As I write this, I’m sitting at the DPRG’s booth at the International Space Development Conference. The ISDC asked us to be an affiliate and demo some robots. In the next booth is a group of high-powered rocketry people who have some rockets about 15 feet tall. John Carmack’s Pixel lauch vehicle, built by his Armadillo Aerospace group, is sitting on the floor about 20 feet in front of me. Carmack and his engineers were here yestereday. I’ve also spotted a few other interesting people wandering around; Ben Bova and Buzz Aldrin. Larry Niven was supposed to be here somewhere but I haven’t seen him yet.
There are also loads of non-profit space colonization groups here. I remember 20 years ago at science fiction conventions seeing groups like the L-5 society asking for donations so they could colonize space. I optimisitcally became a member of several groups. Eventually I realized they weren’t really doing anything. After all these years, they still haven’t gotten any further than sitting at tables and telling people about how great it would be to colonize space. The names have changed. Apparently, the L-5 Society is defunct now. In it’s place we have groups like the Mars Foundation and some Moon Society. I talked to the people at a few of these and they seem to have the same strategy of achieving their goal by talking about it endlessly. It’s kind of depressing. They all seem to ignore the basic problem that it’s expensive to get into space to do all this colonizing. If they spent a little time working on that, they might get somewhere.
I’ve been doing a little more C programming lately. On the embedded level, I’m porting some odometery and waypoint navigation code written by David P. Anderson for use on my own robot. This is part of a larger project to put together a GPL’d library of mobile robot code. Don’t expect to see it anytime soon but we are making progress.
I’m also trying to squeeze in time to keep up the work on mod_virgule. I’ve made a lot of progress over the last few months, benefiting both robots.net and Advogato. The ToDo list seems endless but next up is some code refactoring and work on the data schemas used for the XML database and HTML entry forms. This work will hopefully allow me to fix a long standing bug in the HTML forms and make the field layouts a little more flexible.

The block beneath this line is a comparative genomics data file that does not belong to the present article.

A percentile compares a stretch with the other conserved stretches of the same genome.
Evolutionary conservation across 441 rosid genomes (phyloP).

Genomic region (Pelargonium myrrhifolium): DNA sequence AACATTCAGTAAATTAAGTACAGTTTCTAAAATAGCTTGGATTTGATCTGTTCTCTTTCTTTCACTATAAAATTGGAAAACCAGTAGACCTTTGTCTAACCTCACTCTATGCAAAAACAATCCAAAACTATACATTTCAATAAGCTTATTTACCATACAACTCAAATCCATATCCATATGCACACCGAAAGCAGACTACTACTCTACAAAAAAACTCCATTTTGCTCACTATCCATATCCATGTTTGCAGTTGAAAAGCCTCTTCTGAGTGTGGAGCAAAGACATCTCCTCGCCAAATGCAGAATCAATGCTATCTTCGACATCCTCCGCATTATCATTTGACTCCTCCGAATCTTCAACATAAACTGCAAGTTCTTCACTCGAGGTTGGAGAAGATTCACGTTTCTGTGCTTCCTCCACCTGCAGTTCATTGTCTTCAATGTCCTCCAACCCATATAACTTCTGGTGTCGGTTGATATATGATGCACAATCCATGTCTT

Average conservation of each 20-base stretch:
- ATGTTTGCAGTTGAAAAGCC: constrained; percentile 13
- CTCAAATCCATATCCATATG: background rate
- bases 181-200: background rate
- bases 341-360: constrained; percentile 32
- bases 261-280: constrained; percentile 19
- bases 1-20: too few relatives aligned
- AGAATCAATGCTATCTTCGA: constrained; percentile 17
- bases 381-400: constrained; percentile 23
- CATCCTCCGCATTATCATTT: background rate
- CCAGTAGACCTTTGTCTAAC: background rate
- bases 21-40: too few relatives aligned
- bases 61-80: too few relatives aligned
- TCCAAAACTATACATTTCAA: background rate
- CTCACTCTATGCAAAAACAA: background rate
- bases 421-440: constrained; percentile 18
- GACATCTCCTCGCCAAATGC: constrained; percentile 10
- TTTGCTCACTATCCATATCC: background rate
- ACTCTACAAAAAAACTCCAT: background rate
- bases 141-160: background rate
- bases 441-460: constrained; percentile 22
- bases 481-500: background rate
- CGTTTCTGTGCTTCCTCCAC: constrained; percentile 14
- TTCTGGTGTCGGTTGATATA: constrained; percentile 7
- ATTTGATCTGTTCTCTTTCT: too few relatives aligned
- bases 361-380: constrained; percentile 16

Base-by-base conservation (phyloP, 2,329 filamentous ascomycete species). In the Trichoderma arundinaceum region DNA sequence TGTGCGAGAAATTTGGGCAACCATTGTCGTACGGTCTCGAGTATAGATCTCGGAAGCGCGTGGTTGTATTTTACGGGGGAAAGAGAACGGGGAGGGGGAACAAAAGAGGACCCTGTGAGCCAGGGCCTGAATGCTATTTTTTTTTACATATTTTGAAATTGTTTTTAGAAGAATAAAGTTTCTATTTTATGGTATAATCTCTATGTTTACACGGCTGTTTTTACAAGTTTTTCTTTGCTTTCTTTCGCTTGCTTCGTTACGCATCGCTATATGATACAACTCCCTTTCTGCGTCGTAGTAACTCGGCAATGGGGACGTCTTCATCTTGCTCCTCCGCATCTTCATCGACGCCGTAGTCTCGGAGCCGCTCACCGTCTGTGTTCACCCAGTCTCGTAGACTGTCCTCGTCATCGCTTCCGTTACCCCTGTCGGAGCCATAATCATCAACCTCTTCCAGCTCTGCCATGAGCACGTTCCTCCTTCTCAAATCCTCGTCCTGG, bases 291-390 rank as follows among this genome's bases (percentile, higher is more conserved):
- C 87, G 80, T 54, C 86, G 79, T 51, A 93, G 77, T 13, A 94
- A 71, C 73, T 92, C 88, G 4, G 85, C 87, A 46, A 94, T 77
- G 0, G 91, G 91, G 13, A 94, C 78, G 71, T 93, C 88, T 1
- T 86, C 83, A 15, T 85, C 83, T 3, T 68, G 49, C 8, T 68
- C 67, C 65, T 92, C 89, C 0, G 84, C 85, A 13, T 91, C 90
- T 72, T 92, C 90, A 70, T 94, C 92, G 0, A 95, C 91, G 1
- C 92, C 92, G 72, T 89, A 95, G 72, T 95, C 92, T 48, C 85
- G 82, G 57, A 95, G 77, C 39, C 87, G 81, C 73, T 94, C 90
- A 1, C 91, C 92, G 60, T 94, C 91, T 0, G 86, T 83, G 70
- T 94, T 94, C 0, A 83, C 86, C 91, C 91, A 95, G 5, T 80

Earlier this month, Susan and I drove down to Houston for the annual Orange Show Center for Visionary Art’s 20th annual Art Car Parade. This is one largest and oldest art car events in the world. About the only place you’re likely to see bigger and stranger moving art would Burning Man. There were over 200 art cars and an estimated 200,000 people in town to see them. I shot a lot of photos but only managed to shoot a fraction of what was there. Time to upgrade from a 2GB to 4GB XD card, I think! If you want to get an idea of what went on, check out my 2007 Houston Art Car Parade photos. You can also find pics of most of the cars in the official photo gallery on the Orange Show website. A local Houston friend of mine put together a little art car video of the event.
Kronos Quartet played at McFarlin Auditorium in Dallas last week. I managed to get some pretty good seats for the performance and took Susan along. We’d previously seen Kronos play live in Austin with the Philip Glass ensemble a few years ago. This time they were accompanied by the Women’s Chorus of Dallas and the Turtle Creek Chorale. They performed a 2002 piece called Sun Rings which was composed for them by Terry Riley. The work included a visual component designed by Willie Williams. The piece was commissioned by an unusual patron – NASA.
I had no idea NASA had an art program. Apparently their goal is to create works of art that will inspire future genreations of engineers and scientists. In this case, Terry Riley composed the music around sounds recorded by the plasma wave sensors on Voyager, Cassini, and other NASA space probes. Scientist Don Gurnett who has been working with plasma wave sensors for over 40 years, selected his favorite sounds and provided them to Riley.
The work combined the live music of the string quartet and vocals with a synthetic soundtrack composed by Riley from the the plasma wave sounds. On top of this, each performer had a control stalk with a proximity sensor at the tip attached to their music stand. By waving their hand over it, they could trigger additional plasma wave samples randomly from preselected batches that matched the movement of the piece. This causes each performance to have a unique sound while still retaining a conventional musical structure.
During the performance, there are also background visuals that alternate between color washes and a series of graphics based on the Voyager probe’s golden record operating instructions which explain to aliens how to decode and play the record carried on the probe. The instructions start with a diagram illustrating the states of a hydrogen atom, and proceed from there to the construction of a record player, reproducing the sound, decoding the embedded video waveforms, and reconstructing the video images. (no doubt an achievement that would land some lucky alien a story in their equivalent of Make magazine). The performers are also surrounded by a large number of light tipped rods which vary in color and intensity during the performance, at times giving the impression that the performers are floating in the void of space and at other times are reminiscent of candles.
We both enjoyed the music and found the performance as a whole more than interesting enough to fill the hour and half length. As an added bonus, the member of Kronos hung around for a little Q and A event after the show. Surprisingly only about a dozen members of the audience stayed to ask questions and listen to stories.